Christopher Smart was born in Shipbourne, Kent, where his father served as steward to William, Viscount Vane. His earliest love was Lord Vane’s daughter Anne, but the two were forced apart. A precocious student, he was sponsored by the duchess of Cleveland for enrollment at Pembroke Hall, Cambridge. Her forty-pound annuity allowed him to concentrate on both scholarship and social life in college, where he gained a reputation as a hard drinker and incurred heavy debts. He received his bachelor’s degree in 1742, followed by a master’s in 1747, with election to college office the same year. He also married Anna Marie Carnan; the marriage was kept secret until its discovery forced him to give up his position. However, Smart was allowed to keep his connection in order to compete for the Seaton Poetry Prize each year. He won the prize in 1750, 1751, and 1753; after skipping a year of the competition in 1754, he came back to win again in 1755. The Seatonian odes are not considered successful, but they show the religious attitudes for which Smart was noted as well as his practice of the cataloging technique as a strategy.
Smart had left Cambridge for London in 1749 to make a living as a writer, taking various hack assignments in a variety of forms. On jobs for booksellers, mostly for his wife’s stepfather John Newbery, he wrote humor, fables, lyric verses, and epitaphs. As a periodical writer, he remained poor and undistinguished, even as editor of Midwife.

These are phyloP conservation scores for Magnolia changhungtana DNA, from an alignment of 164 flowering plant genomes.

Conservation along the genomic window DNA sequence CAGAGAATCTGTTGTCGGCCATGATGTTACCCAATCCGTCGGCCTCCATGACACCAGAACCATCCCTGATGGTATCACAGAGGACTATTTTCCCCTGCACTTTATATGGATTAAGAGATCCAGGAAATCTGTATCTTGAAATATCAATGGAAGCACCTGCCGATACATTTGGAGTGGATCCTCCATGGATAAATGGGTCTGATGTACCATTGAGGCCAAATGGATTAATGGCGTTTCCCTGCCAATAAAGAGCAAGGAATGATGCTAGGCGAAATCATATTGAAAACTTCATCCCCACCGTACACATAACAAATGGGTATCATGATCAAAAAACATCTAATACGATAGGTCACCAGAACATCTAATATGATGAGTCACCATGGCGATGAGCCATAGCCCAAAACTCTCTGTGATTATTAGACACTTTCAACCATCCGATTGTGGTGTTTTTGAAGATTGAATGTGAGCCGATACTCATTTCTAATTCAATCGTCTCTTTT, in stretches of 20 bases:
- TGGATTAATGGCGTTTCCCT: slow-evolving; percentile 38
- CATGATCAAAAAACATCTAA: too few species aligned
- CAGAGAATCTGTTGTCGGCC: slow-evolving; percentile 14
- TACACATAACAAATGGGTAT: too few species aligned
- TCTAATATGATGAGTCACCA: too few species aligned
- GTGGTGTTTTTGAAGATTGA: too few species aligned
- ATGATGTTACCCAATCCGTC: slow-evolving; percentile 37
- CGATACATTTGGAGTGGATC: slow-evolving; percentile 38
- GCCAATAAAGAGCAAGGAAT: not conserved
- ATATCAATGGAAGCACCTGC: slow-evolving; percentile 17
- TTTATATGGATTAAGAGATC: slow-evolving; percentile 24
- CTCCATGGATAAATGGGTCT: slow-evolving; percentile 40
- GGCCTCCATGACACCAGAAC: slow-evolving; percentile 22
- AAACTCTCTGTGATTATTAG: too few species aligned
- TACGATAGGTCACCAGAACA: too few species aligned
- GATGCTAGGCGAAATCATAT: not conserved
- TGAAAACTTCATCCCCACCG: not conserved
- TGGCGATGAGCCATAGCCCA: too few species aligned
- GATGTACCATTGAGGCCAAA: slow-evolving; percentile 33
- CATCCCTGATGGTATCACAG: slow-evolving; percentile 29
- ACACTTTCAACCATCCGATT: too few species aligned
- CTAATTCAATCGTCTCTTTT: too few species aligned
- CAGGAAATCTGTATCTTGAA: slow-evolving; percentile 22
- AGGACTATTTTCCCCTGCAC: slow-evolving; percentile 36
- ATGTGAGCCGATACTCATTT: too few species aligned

Smart was befriended by such noted figures as Samuel Johnson, Oliver Goldsmith, Thomas Gray, and David Garrick, who helped him during his periods of alcoholism and madness. Johnson supposedly did some of Smart’s periodical writing, and Garrick performed in 1759 to raise money for him. Even with help from friends, however, Smart’s family fell apart; his wife and two daughters moved to Ireland and remained there with his sister.
The study of Smart’s life and his works has customarily revolved around his madness, which seems to have begun around 1756. He was confined several times for madness and for debts. Though there is no agreement on the causes or the exact label for his madness, it is generally considered to have been a religious form of monomania. Hymn to the Supreme Being, on Recovery from a Dangerous Fit of Illness...
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